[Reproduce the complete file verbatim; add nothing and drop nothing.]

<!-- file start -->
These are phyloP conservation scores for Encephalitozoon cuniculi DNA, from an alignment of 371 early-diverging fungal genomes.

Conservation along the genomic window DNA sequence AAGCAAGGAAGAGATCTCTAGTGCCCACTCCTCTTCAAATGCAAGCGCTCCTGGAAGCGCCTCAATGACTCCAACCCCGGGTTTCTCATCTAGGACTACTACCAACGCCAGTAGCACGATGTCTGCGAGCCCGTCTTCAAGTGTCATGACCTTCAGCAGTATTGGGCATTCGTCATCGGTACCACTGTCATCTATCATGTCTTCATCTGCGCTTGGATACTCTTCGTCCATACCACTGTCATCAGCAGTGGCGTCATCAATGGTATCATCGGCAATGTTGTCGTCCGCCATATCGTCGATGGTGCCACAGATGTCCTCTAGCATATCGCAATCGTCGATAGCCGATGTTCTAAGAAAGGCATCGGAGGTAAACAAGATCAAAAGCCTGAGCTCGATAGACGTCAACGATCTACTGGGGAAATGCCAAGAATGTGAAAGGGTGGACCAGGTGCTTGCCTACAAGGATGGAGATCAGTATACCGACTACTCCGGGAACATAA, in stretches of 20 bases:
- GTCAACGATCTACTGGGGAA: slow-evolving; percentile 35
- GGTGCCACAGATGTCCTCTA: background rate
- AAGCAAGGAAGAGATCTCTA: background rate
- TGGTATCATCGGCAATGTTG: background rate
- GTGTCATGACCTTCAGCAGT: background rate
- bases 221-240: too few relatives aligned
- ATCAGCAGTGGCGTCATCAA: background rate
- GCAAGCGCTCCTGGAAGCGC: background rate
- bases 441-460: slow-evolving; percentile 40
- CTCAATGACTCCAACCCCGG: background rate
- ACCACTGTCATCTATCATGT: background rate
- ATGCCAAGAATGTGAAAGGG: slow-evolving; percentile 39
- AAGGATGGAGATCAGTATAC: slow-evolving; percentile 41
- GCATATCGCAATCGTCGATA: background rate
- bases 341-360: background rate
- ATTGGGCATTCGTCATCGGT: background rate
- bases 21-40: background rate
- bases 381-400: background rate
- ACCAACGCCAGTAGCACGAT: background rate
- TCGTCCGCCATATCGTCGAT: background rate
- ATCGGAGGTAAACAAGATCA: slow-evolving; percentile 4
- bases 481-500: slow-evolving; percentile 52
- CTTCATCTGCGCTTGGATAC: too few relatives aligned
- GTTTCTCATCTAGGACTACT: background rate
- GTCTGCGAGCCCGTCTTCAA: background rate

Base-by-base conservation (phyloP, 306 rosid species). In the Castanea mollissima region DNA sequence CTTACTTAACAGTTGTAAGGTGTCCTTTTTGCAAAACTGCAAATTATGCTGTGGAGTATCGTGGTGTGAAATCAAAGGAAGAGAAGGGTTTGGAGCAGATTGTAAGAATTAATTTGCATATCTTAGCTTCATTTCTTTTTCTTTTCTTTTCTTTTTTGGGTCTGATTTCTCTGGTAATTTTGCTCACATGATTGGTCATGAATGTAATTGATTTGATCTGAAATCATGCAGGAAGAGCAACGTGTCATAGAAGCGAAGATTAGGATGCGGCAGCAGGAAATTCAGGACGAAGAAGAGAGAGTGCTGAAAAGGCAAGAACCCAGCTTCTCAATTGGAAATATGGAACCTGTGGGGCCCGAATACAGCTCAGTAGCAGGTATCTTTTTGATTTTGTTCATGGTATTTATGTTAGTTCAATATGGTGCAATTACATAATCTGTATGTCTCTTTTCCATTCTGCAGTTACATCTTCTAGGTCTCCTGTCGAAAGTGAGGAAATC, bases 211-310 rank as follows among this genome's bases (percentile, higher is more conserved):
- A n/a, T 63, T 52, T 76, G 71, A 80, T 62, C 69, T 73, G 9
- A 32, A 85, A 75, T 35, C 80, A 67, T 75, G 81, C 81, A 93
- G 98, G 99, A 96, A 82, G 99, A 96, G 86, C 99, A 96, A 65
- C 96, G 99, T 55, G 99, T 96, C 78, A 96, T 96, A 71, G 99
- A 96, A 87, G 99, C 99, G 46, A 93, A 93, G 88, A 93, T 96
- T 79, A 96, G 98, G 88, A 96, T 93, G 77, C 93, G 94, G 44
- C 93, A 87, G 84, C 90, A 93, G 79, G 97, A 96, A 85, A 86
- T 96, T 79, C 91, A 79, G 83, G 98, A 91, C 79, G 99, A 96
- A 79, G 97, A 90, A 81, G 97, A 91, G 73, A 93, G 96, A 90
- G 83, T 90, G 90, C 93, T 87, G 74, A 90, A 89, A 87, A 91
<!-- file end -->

These are phyloP conservation scores for Encephalitozoon cuniculi DNA, from an alignment of 371 early-diverging fungal genomes.

Conservation along the genomic window DNA sequence AAGCAAGGAAGAGATCTCTAGTGCCCACTCCTCTTCAAATGCAAGCGCTCCTGGAAGCGCCTCAATGACTCCAACCCCGGGTTTCTCATCTAGGACTACTACCAACGCCAGTAGCACGATGTCTGCGAGCCCGTCTTCAAGTGTCATGACCTTCAGCAGTATTGGGCATTCGTCATCGGTACCACTGTCATCTATCATGTCTTCATCTGCGCTTGGATACTCTTCGTCCATACCACTGTCATCAGCAGTGGCGTCATCAATGGTATCATCGGCAATGTTGTCGTCCGCCATATCGTCGATGGTGCCACAGATGTCCTCTAGCATATCGCAATCGTCGATAGCCGATGTTCTAAGAAAGGCATCGGAGGTAAACAAGATCAAAAGCCTGAGCTCGATAGACGTCAACGATCTACTGGGGAAATGCCAAGAATGTGAAAGGGTGGACCAGGTGCTTGCCTACAAGGATGGAGATCAGTATACCGACTACTCCGGGAACATAA, in stretches of 20 bases:
- GTCAACGATCTACTGGGGAA: slow-evolving; percentile 35
- GGTGCCACAGATGTCCTCTA: background rate
- AAGCAAGGAAGAGATCTCTA: background rate
- TGGTATCATCGGCAATGTTG: background rate
- GTGTCATGACCTTCAGCAGT: background rate
- bases 221-240: too few relatives aligned
- ATCAGCAGTGGCGTCATCAA: background rate
- GCAAGCGCTCCTGGAAGCGC: background rate
- bases 441-460: slow-evolving; percentile 40
- CTCAATGACTCCAACCCCGG: background rate
- ACCACTGTCATCTATCATGT: background rate
- ATGCCAAGAATGTGAAAGGG: slow-evolving; percentile 39
- AAGGATGGAGATCAGTATAC: slow-evolving; percentile 41
- GCATATCGCAATCGTCGATA: background rate
- bases 341-360: background rate
- ATTGGGCATTCGTCATCGGT: background rate
- bases 21-40: background rate
- bases 381-400: background rate
- ACCAACGCCAGTAGCACGAT: background rate
- TCGTCCGCCATATCGTCGAT: background rate
- ATCGGAGGTAAACAAGATCA: slow-evolving; percentile 4
- bases 481-500: slow-evolving; percentile 52
- CTTCATCTGCGCTTGGATAC: too few relatives aligned
- GTTTCTCATCTAGGACTACT: background rate
- GTCTGCGAGCCCGTCTTCAA: background rate

Base-by-base conservation (phyloP, 306 rosid species). In the Castanea mollissima region DNA sequence CTTACTTAACAGTTGTAAGGTGTCCTTTTTGCAAAACTGCAAATTATGCTGTGGAGTATCGTGGTGTGAAATCAAAGGAAGAGAAGGGTTTGGAGCAGATTGTAAGAATTAATTTGCATATCTTAGCTTCATTTCTTTTTCTTTTCTTTTCTTTTTTGGGTCTGATTTCTCTGGTAATTTTGCTCACATGATTGGTCATGAATGTAATTGATTTGATCTGAAATCATGCAGGAAGAGCAACGTGTCATAGAAGCGAAGATTAGGATGCGGCAGCAGGAAATTCAGGACGAAGAAGAGAGAGTGCTGAAAAGGCAAGAACCCAGCTTCTCAATTGGAAATATGGAACCTGTGGGGCCCGAATACAGCTCAGTAGCAGGTATCTTTTTGATTTTGTTCATGGTATTTATGTTAGTTCAATATGGTGCAATTACATAATCTGTATGTCTCTTTTCCATTCTGCAGTTACATCTTCTAGGTCTCCTGTCGAAAGTGAGGAAATC, bases 211-310 rank as follows among this genome's bases (percentile, higher is more conserved):
- A n/a, T 63, T 52, T 76, G 71, A 80, T 62, C 69, T 73, G 9
- A 32, A 85, A 75, T 35, C 80, A 67, T 75, G 81, C 81, A 93
- G 98, G 99, A 96, A 82, G 99, A 96, G 86, C 99, A 96, A 65
- C 96, G 99, T 55, G 99, T 96, C 78, A 96, T 96, A 71, G 99
- A 96, A 87, G 99, C 99, G 46, A 93, A 93, G 88, A 93, T 96
- T 79, A 96, G 98, G 88, A 96, T 93, G 77, C 93, G 94, G 44
- C 93, A 87, G 84, C 90, A 93, G 79, G 97, A 96, A 85, A 86
- T 96, T 79, C 91, A 79, G 83, G 98, A 91, C 79, G 99, A 96
- A 79, G 97, A 90, A 81, G 97, A 91, G 73, A 93, G 96, A 90
- G 83, T 90, G 90, C 93, T 87, G 74, A 90, A 89, A 87, A 91